Although plaintiff cites and relies on Tomasek v. Oregon State Highway Comm'n, 196 Or. 120, 248 P.2d 703 (1952), I can find nothing in that decision which is in any way helpful to plaintiff. True enough, the court held that the immunity created by the constitution of the state of Oregon did not bar that particular action. The waiver, however, was by reason of the peculiar provisions of the state constitution as they applied to that particular action. There, of course, the court was not speaking of immunity under the Eleventh Amendment. For that matter, it would appear that the decision favors the viewpoint of defendants, rather than that of plaintiff. It is there emphasized that no valid distinction can be drawn between state highway departments and other political subdivisions of the state and that they all derive their immunity from the same source, i. e., the state, and being agencies of the state they are, in effect, the state itself. It is clear that the Oregon court permitted the action to proceed against the Highway Commission, not on the theory *15 that the Commission was an entity separate, distinct and apart from the state, but on the theory that the Highway Commission was an integral part of the state and that the constitutional provision which impliedly waived immunity on the part of the state, would also be applicable to the Commission.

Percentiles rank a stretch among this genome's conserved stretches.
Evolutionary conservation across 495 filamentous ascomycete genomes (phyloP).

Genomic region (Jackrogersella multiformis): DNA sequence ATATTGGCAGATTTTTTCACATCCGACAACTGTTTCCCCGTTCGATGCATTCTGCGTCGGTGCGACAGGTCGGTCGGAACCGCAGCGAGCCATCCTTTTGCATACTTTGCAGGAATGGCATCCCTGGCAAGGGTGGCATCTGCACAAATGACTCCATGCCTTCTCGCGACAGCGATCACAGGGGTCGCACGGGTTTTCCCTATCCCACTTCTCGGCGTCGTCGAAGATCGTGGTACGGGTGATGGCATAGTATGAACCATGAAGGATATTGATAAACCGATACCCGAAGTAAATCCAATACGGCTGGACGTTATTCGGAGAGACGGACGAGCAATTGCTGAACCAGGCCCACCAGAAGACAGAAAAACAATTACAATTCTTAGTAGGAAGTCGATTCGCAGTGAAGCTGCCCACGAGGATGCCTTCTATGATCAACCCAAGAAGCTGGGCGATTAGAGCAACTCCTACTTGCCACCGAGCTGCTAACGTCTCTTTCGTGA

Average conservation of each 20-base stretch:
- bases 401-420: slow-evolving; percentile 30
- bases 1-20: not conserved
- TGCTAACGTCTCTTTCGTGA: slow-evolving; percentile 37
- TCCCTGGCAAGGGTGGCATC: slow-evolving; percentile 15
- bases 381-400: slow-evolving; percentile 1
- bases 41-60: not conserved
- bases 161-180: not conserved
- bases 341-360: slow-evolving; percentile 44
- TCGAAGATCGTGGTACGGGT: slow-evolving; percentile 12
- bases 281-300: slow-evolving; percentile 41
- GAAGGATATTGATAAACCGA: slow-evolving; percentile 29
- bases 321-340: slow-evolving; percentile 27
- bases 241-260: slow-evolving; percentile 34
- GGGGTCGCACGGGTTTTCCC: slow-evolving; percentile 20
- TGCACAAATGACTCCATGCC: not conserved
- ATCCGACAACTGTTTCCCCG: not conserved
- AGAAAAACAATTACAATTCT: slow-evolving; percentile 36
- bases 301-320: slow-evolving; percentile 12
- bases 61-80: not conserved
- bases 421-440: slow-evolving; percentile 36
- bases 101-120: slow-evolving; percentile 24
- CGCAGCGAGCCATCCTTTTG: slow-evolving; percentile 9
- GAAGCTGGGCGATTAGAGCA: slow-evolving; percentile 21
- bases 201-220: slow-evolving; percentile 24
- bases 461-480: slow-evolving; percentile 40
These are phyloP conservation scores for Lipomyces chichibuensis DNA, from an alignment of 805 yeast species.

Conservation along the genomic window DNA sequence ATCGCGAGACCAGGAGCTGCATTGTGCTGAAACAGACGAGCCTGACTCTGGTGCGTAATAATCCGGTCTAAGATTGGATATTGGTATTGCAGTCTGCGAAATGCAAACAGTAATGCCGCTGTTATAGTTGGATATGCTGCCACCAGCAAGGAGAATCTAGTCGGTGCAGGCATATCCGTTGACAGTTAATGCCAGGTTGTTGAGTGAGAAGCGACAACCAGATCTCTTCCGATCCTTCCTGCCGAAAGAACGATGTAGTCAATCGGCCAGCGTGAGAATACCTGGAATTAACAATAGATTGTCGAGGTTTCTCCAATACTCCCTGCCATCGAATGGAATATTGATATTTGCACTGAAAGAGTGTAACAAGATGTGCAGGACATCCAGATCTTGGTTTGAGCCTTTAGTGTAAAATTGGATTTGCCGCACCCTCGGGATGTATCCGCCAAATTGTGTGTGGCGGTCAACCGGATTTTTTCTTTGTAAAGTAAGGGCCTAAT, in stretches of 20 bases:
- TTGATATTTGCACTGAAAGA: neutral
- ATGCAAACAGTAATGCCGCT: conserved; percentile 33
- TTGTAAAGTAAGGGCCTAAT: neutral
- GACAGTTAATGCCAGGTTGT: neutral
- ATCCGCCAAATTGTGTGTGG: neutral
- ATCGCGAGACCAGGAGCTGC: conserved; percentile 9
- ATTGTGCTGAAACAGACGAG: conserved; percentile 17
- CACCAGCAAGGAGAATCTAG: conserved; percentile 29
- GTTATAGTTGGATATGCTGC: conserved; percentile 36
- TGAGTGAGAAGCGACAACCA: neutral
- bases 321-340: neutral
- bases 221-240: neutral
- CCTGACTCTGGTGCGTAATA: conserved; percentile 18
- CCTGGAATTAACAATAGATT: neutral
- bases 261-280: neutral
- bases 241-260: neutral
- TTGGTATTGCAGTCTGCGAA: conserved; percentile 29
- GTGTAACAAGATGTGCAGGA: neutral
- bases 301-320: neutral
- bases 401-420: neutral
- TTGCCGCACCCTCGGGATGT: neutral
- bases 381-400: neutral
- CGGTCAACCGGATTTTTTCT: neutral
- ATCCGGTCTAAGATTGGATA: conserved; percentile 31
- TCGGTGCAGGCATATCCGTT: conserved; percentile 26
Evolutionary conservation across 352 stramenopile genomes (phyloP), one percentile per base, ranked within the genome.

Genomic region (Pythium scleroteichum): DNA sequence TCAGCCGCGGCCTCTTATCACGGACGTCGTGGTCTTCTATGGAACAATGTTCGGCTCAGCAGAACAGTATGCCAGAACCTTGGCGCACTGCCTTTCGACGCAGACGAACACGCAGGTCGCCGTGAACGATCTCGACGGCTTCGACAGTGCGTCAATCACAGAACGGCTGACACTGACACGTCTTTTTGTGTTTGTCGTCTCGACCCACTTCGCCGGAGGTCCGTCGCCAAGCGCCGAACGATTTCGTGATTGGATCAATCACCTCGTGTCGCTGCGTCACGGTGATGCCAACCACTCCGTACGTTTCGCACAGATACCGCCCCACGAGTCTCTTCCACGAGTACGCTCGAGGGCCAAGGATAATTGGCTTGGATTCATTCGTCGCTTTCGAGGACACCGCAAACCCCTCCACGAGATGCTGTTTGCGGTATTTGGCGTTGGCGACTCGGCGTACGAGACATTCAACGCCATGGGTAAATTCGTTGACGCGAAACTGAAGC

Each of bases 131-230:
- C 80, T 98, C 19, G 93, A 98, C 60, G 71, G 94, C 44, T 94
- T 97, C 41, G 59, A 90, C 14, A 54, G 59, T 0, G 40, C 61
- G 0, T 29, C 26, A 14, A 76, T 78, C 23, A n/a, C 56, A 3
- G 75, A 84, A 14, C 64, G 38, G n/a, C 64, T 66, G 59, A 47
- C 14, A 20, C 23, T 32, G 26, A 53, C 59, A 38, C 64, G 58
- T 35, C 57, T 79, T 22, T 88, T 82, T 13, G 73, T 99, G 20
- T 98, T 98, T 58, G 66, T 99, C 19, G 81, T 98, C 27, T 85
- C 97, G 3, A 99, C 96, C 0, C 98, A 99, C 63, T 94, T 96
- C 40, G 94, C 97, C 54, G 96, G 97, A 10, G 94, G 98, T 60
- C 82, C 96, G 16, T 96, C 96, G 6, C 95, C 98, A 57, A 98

Morrison v. State Highway Comm'n, 225 Or. 178, 357 P.2d 389, 85 A.L.R.2d 203 (1960), cited by defendants, is of little importance. It merely demonstrates the common practice of instituting an action against the state of Oregon, through its State Highway Commission.

The theory that the Highway Commission and its members are clothed with the immunity of the state of Oregon was advanced in Lucas v. Banfield, 180 Or. 437, 177 P.2d 244 (1947). The lower court dismissed the action against the state of Oregon, by and through its Highway Commission, consisting of the named members, on the ground that the state of Oregon could not be sued without its consent. The language of the Oregon Supreme Court clearly recognizes that a suit against the Highway Commission, and its members, is to be viewed as a suit against the state.[23]

Persuasive in a study of the status of the commission is United Contracting Co. v. Duby, 134 Or. 1, 292 P. 309 (1930), where the plaintiffs insisted that the sovereign's immunity was not available to an agency of the state in a suit against the agency predicated upon its failure to perform a duty exacted by a public statute or by a contract executed by the state and the plaintiff. The court held that the absence of the state's name from the named defendants was not conclusive evidence that immunity was unavailable. (State Highway Comm'n v. Utah Construction Co., supra, is cited with approval in Duby, at page 21 and page 25 of 134 Or., 292 P. 309). In speaking of the Highway Commission contract, the court stated that it was the property of the state and that the state was vitally concerned with its interpretation and the performance of its obligations. It was there emphasized that the funds out of which the plaintiff sought payment belonged to the state and were in the possession of its treasurer. On the point before me, Duby held that the judgment would necessarily be collected from the state treasury; that the state was a necessary party defendant and that if the state was actually before it in the personage of the highway commission, it was evident that the suit could not be maintained because of the immunity claimed on behalf of the state.